Long before the terms Native American or Indian were necessary, the tribes were spread all over the Americas. Before any white man set foot on this territory, it was settled by the forefathers of bands we now call Sioux, or Cherokee, or Iroquois.

For centuries, the American Indian developed its customs and legacy without interference. And that history is captivating.

From Mayan and Incan ruins, from the mounds left in the central and southern regions of what is currently the U.S. we have learned much. It’s a narrative of beautiful arts and crafts and deep spirituality. Archaeologists have unearthed highly elaborate buildings and public works.

While there was inescapable tribal conflict, that was nothing more than a slight blemish in the narrative of our forebears. They were at peace with this beautiful continent and deeply plugged into nature.

 

The European Settler Arrives


european settlers arrive in americaWhen European leaders dispatched the first vessels in this direction, the plan was to discover new resources – however the quality of environment and the bounty of everything from wood to wildlife subsequently changed their tune. As those leaders heard back from their explorers, the motivation to colonize spread like wildfire.

The English, French and Spanish rushed to carve up the “New World” by shipping over poorly prepared colonists as fast as they could. At the outset, they skirmished with the alarmed Indians of America’s eastern seaboard. But that shortly gave way to trade, because the Europeans who landed here learned that their survival was doubtful without native help.

Thus followed years of relative peace as the settlers got themselves established on American land. But the pressure to push inland followed soon after. Kings and queens from thousands of miles away were anxious to locate even more resources, and some colonists came for independence and opportunity.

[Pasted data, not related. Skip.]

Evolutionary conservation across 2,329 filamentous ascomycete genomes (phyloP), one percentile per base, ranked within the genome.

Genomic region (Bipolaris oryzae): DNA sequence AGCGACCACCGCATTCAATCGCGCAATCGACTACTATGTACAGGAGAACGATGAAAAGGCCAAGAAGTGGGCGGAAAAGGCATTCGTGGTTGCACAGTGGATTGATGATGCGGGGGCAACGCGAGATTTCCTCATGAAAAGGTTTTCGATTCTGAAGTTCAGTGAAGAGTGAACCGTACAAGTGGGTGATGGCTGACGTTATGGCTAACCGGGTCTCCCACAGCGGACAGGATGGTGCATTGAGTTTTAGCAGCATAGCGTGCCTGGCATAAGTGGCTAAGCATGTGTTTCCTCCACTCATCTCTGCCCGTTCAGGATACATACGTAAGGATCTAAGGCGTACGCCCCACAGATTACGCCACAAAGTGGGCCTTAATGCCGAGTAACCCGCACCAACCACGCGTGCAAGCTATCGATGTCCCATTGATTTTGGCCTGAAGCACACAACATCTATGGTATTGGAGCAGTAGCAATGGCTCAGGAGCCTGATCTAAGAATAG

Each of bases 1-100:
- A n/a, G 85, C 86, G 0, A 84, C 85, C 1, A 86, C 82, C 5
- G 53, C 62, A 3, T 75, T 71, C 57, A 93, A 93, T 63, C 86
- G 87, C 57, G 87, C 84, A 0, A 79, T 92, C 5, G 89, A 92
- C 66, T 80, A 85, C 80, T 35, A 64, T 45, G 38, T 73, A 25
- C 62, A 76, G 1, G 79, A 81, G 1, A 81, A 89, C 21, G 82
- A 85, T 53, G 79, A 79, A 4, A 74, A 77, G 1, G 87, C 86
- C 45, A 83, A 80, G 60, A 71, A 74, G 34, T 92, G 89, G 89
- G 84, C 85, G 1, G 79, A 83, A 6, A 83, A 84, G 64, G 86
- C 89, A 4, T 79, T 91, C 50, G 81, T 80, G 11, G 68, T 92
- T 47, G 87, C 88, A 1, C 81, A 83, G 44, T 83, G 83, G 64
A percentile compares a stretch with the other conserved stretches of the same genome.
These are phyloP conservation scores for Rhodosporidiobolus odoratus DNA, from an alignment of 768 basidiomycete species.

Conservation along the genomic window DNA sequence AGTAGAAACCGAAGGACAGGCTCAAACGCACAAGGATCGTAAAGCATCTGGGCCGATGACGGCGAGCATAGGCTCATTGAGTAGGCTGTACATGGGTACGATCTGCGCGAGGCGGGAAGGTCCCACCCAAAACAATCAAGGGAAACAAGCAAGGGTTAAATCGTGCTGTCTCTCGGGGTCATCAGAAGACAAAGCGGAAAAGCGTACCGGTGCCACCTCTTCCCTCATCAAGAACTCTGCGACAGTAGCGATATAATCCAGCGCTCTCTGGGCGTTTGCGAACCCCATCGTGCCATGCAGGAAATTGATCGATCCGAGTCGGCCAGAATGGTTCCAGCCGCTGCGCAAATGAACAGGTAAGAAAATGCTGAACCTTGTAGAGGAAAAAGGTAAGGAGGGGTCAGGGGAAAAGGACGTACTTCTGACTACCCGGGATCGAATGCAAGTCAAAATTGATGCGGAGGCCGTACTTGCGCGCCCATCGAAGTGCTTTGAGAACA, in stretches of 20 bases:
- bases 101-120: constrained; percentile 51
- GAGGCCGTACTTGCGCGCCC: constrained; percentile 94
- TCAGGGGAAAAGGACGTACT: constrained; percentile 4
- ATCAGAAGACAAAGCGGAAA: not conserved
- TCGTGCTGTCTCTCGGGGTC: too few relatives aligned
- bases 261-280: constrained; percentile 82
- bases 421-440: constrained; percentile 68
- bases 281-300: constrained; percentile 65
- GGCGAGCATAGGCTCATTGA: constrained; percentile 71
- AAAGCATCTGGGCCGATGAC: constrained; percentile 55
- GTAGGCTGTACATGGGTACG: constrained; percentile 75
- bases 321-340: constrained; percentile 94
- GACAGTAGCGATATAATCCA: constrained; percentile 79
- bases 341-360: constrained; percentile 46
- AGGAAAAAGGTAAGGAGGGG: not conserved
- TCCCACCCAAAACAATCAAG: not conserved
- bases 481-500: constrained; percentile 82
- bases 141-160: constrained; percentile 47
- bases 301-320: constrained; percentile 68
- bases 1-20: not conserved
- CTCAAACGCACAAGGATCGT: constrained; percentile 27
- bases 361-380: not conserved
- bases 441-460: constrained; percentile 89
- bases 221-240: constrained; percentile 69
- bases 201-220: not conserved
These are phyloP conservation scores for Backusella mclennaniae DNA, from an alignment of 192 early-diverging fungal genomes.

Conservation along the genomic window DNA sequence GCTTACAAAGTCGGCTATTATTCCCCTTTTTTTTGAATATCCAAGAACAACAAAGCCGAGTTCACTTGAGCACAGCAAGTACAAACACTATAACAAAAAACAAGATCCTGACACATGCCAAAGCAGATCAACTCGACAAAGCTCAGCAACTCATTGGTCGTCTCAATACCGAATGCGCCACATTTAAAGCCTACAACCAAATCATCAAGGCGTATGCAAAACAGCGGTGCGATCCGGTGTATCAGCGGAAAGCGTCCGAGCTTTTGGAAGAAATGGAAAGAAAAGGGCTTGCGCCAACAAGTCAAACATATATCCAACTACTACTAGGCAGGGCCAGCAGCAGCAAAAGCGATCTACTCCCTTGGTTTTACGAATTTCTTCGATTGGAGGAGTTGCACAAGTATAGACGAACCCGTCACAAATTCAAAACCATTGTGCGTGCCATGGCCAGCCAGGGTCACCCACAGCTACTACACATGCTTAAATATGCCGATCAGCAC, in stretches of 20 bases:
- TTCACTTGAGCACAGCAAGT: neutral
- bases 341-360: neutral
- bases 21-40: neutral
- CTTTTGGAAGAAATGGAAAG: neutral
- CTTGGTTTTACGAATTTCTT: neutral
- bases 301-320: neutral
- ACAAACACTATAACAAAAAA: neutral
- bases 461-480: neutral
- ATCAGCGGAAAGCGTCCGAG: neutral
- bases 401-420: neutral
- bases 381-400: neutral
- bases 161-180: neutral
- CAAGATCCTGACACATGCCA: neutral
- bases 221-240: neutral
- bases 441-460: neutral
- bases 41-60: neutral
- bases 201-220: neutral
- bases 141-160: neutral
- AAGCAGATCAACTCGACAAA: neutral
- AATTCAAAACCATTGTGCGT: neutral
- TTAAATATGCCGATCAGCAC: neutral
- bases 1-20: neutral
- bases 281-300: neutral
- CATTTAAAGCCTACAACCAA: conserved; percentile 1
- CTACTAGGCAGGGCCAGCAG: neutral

They wanted more space. And so began the process of driving the American Indian out of the way.

It took the shape of cash payments, barter, and famously, treaties that were nearly consistently ignored once the Indians were forced from the territory in question.

treaty at new amsterdam

The U.S. government’s policies towards Native Americans in the second half of the nineteenth century were determined by the desire to expand westward into areas inhabited by these Native American tribes. By the 1850s nearly all Native American tribes, roughly 360,000 in number, were living to the west of the Mississippi River. These American Indians, some from the Northwestern and Southeastern territories, were confined to Indian Territory situated in present day Oklahoma, while the Kiowa and Comanche Native American tribes shared the area of the Southern Plains.

The Sioux, Crows and Blackfeet dominated the Northern Plains. These Native American groups met adversity as the steady stream of European immigrants into northeastern American cities delivered a stream of immigrants into the western lands already populated by these various groups of Indians.

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    The early nineteenth century of the United States was marked by its continual expansion to the Mississippi River. However, due to the Gadsden purchase, that lead to U.S. control of the borderlands of southern New Mexico and Arizona as well as the authority over Oregon country, Texas and California; America’s expansion did not end there. Between 1830 and 1860 the U.S. pretty much doubled the amount of acreage within its control.

    These territorial gains coincided with the arrival of hordes of European and Asian immigrants who wished to join the surge of American settlers heading west. This, partnered with the discovery of gold in 1849, presented alluring opportunities for those prepared make the huge trip westward. Consequently, with the military’s protection and the U.S. government’s assistance, many settlers began establishing their homesteads in the Great Plains and other parts of the Native American tribe-inhabited West.